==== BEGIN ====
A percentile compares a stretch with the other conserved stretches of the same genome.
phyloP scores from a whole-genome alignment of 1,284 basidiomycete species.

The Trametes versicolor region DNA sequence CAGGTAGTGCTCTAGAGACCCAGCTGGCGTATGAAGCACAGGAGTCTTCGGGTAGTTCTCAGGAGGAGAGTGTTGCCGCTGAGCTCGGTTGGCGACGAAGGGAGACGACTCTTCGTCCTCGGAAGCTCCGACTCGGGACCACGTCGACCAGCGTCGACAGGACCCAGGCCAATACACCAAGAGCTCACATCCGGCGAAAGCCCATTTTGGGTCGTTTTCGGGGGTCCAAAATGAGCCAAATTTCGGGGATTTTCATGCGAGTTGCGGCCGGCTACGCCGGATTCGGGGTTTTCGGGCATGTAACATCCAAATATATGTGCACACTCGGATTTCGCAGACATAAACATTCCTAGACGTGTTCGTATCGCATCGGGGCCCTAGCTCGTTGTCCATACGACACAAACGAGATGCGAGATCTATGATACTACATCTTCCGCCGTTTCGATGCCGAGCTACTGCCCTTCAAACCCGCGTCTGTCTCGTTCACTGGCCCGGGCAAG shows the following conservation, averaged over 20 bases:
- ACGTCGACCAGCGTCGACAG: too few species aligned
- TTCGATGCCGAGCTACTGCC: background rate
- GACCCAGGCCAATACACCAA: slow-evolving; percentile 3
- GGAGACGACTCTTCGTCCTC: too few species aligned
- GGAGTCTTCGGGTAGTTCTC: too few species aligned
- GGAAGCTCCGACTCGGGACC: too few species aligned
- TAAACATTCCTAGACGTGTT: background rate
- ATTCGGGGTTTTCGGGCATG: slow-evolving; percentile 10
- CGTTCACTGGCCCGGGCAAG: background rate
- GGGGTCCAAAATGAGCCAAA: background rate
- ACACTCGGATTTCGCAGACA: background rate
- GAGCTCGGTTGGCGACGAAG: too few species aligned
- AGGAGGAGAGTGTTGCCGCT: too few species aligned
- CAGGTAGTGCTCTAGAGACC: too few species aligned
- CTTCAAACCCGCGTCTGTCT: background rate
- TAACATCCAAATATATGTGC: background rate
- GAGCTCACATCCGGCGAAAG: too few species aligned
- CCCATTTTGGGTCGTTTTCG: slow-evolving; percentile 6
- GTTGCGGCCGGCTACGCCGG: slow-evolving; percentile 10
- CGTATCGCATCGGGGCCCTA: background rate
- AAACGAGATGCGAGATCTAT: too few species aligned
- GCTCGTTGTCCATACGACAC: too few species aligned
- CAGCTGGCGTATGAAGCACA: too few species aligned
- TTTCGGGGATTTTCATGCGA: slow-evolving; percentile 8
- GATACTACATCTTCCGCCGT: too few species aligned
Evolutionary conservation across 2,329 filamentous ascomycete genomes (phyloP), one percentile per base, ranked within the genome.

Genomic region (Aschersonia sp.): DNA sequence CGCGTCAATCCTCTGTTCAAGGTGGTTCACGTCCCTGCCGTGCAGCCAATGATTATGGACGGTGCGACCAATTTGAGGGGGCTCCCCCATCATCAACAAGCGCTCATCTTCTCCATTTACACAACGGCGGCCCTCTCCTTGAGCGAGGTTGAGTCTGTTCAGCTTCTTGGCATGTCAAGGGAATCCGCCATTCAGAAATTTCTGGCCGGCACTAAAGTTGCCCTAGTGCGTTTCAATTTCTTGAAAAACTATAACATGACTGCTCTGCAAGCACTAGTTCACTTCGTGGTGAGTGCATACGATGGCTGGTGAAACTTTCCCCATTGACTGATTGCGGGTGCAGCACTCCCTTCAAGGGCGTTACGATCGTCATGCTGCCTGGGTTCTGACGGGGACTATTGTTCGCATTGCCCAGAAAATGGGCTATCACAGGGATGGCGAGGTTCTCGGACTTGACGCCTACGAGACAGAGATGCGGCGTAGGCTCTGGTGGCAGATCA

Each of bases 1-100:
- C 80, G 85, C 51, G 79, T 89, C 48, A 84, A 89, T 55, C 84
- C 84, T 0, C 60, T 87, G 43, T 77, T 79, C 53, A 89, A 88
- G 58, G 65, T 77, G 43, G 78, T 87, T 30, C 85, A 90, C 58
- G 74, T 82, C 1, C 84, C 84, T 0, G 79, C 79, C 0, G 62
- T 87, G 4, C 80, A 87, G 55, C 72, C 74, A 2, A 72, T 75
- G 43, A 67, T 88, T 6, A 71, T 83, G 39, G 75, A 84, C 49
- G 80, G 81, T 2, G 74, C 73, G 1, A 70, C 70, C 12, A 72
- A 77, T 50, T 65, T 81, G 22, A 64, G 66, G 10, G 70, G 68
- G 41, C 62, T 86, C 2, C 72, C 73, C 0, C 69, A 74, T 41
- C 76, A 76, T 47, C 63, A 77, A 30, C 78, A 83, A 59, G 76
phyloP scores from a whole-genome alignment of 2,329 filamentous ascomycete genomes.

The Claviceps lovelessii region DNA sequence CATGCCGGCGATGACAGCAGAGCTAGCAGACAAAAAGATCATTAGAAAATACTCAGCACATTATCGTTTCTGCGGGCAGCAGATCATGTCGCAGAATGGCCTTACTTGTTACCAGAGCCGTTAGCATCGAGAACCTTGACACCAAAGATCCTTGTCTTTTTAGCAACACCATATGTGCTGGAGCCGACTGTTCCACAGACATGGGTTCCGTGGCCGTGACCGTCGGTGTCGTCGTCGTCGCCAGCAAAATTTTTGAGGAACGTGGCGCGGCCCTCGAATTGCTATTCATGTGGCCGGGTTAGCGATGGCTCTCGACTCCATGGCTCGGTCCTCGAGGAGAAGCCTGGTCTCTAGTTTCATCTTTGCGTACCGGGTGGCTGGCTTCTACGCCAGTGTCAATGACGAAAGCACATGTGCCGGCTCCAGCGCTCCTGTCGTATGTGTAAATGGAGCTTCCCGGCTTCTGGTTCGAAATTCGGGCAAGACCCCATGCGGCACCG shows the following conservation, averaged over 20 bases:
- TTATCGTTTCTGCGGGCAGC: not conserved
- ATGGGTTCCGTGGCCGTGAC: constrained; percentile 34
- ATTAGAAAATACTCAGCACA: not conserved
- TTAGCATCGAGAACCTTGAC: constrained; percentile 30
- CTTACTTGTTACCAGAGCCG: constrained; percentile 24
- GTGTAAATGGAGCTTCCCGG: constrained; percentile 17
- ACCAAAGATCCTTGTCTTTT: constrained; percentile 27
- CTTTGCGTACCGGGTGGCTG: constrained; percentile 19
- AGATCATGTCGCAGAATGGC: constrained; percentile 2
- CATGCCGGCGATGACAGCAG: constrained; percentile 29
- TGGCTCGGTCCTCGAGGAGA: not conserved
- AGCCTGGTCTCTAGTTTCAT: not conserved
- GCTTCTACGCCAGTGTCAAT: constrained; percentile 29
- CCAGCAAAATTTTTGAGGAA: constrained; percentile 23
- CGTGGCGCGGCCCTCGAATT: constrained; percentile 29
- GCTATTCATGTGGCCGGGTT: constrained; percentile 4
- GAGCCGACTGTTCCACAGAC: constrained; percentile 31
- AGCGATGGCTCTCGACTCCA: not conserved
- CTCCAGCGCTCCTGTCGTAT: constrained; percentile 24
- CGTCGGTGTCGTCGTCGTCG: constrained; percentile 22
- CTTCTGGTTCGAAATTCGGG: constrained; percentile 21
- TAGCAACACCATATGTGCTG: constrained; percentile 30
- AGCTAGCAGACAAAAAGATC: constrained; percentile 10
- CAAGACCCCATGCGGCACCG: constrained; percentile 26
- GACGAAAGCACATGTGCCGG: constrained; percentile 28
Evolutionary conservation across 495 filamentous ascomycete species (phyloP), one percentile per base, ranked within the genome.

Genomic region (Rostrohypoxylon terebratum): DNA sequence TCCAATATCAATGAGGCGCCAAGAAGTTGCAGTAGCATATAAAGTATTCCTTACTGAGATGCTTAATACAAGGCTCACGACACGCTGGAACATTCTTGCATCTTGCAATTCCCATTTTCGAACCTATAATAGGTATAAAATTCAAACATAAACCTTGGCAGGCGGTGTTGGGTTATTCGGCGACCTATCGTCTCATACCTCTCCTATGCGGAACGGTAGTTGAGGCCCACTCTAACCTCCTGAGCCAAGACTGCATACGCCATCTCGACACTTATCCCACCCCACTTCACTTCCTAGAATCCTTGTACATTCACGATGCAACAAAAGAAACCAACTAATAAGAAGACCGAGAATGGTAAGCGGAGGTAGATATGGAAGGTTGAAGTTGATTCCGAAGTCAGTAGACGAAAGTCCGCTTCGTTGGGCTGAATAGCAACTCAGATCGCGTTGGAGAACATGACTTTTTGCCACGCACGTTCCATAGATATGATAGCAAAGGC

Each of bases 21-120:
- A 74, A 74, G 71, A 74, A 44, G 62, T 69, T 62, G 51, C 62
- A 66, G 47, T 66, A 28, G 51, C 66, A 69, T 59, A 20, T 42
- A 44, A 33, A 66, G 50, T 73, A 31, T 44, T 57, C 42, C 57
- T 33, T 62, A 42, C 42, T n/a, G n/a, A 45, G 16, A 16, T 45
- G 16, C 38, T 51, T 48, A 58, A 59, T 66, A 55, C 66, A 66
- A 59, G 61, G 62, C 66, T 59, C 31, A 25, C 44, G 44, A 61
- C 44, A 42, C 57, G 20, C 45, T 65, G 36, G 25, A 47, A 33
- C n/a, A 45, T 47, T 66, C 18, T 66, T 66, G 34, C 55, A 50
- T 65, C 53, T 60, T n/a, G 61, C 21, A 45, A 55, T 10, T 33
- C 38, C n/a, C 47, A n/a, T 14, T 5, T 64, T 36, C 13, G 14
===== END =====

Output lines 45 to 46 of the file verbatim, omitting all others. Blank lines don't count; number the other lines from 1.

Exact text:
- ATGGGTTCCGTGGCCGTGAC: constrained; percentile 34
- ATTAGAAAATACTCAGCACA: not conserved